Analysis: What it means for Wes Welker to get the franchise tag
|03.05.12 at 3:26 pm ET|
A decade or so ago, when the Patriots hit a guy with the franchise tag, it was usually the first step in the eventual dissolution of the relationship — like one person telling the other: “We have to talk.” Tebucky Jones, Adam Vinatieri (the second time around), Asante Samuel and Matt Cassel all weren’t around Foxboro soon after they were hit with the franchise tag. In the case of Vinatieri and Samuel, they eventual left via free agency, or as a trade chip like Jones and Cassel.
But when the last two players — Vince Wilfork (in 2010) and Logan Mankins (in 2011) — were hit with the franchise tag, it was seen as part of the negotiation process. Neither individual was particularly happy about it, but it was done as a way of extending the negotiating window between the player and the team. And in both cases, despite some early acrimony, both players ended up signing big new deals with the Patriots.
When it comes to Welker, early indications are that his situation is a lot closer to the latter than the former. The wide receiver, who is expected to receive a roughly $9.4 million contract as the result of the tag (the league has yet to officially announce the tag numbers), has a very good working relationship with the franchise since he signed a five-year, $18 million deal prior to the start of the 2007 season. That was reflected in the overall optimistic tone of the statement issued by the franchise shortly after the news became official: “Wes Welker is a remarkable football player for our team and has been a vital component to our offense and special teams since we traded for him in 2007. Utilizing the franchise designation allows both sides more time to try to reach an agreement, which is the goal. Wes remains a contractual priority and we are hopeful that he will remain a Patriot for years to come.”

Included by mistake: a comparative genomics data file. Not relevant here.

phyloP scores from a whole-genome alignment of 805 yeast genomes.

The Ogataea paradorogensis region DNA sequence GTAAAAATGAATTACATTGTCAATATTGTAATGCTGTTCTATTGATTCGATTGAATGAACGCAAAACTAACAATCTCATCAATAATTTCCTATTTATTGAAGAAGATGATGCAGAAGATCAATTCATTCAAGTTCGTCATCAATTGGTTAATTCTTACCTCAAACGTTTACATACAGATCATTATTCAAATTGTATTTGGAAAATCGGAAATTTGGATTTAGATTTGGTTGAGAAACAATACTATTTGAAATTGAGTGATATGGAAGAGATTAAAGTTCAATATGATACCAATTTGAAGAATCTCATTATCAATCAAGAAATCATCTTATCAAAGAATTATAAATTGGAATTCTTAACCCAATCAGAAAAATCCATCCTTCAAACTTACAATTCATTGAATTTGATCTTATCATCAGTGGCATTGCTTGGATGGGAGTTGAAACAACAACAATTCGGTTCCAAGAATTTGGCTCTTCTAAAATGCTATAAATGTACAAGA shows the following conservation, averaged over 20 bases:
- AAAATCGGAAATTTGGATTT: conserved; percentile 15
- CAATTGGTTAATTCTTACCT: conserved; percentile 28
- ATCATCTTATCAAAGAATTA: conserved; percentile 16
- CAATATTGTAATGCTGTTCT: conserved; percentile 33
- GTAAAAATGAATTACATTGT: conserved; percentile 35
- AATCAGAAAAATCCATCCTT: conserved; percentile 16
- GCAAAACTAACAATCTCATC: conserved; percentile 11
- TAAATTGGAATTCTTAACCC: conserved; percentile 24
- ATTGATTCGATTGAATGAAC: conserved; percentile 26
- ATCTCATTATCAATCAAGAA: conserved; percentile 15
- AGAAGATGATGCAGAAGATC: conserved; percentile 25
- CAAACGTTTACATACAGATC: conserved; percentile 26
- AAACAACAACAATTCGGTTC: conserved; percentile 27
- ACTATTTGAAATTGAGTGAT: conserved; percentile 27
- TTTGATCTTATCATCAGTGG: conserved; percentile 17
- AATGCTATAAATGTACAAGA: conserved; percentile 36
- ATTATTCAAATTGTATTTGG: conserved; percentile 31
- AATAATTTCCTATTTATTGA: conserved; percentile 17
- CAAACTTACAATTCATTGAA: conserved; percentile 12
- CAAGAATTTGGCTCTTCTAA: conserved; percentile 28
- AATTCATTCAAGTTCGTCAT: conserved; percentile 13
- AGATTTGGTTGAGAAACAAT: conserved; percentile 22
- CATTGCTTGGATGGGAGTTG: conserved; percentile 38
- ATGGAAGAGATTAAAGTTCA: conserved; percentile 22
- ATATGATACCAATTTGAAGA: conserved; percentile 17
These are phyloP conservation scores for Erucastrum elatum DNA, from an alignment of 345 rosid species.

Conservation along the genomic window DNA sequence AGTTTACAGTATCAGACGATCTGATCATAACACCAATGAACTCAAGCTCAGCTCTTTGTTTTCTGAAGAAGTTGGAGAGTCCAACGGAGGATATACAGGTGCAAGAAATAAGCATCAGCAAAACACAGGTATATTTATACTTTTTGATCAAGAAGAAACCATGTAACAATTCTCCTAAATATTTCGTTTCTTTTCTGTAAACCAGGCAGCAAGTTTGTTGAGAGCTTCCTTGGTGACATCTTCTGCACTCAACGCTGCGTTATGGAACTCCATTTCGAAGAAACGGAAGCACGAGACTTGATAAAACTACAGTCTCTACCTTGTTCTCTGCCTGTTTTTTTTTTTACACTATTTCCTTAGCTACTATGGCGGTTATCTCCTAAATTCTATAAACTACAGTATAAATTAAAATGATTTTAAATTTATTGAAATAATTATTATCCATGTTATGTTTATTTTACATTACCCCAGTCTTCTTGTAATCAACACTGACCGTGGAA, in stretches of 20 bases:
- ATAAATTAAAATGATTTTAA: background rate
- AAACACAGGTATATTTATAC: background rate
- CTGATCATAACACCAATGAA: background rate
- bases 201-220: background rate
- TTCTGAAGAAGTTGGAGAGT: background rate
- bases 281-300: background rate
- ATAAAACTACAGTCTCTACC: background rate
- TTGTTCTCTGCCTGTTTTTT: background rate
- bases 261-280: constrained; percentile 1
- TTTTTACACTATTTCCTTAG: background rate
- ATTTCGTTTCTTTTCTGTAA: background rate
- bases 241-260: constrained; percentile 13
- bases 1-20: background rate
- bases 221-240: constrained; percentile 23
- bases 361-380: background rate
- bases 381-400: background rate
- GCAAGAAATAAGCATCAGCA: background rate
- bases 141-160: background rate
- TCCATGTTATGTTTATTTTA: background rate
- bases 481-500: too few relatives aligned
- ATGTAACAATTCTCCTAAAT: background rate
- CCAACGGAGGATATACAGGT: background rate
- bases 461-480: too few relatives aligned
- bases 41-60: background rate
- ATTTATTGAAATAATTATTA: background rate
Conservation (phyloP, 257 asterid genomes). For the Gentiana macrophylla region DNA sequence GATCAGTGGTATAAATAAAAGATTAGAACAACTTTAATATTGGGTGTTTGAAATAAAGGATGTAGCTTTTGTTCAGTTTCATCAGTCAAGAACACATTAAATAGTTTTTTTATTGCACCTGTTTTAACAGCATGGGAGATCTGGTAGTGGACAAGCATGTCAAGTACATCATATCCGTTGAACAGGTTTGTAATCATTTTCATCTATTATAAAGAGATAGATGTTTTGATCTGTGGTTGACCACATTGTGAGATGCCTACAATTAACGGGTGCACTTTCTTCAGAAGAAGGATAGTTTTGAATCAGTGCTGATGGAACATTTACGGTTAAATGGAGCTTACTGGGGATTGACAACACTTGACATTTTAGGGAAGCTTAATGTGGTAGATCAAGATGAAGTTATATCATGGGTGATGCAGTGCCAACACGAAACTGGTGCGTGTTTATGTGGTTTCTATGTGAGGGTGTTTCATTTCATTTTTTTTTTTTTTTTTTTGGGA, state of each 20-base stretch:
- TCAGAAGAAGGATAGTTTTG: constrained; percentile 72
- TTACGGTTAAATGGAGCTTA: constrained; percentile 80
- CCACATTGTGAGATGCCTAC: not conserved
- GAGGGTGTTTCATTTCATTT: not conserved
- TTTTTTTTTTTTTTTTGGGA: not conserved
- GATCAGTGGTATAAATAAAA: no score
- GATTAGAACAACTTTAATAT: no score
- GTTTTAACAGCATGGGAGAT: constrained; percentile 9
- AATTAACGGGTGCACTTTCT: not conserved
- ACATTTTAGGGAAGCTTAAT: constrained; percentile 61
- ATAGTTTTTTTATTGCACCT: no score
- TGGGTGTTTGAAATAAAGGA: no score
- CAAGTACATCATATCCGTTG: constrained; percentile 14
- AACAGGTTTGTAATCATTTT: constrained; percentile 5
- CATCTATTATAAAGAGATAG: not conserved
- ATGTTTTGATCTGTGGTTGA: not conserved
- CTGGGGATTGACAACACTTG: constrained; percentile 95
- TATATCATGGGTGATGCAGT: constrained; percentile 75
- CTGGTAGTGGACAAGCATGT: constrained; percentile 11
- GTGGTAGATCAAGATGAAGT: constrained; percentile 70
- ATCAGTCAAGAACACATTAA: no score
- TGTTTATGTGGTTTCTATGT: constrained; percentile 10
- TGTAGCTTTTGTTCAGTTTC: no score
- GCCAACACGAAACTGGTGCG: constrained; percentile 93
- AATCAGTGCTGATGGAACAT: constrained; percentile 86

When it comes to Welker, despite the fact that he’s been wildly underpaid when compared to his output against other receivers (no one has caught more passes over the last five seasons), he has never publicly feuded with management. In addition, his representation (Athletes First) has had a very good working relationship with the Patriots: This was the agency that helped make Drew Bledsoe the richest player in the history of the league with a 2001 contract. They also represent several current members of the roster, including tight end Aaron Hernandez, running back Shane Vereen, offensive lineman Nate Solder and punter Zoltan Mesko.
So if/when Welker and the team can reach a long-term deal, what sort of numbers are we talking about? Reports indicate that the two sides have been working together to find some common ground for some time — a Boston Globe report says the Patriots offered Welker a two-year, fully-guaranteed contract for $16 million during the 2011 season, which was declined. Now, if the team did decide to franchise him for back-to-back seasons, he would get the equivalent of a two-year deal worth roughly $20 million.
Ultimately, early indications certainly appear that a four-year deal worth $8 million to $9.5 million annually would be about right, especially when you consider the market and Welker’s production. One analyst offered this as a model, which seems to make a lot of sense.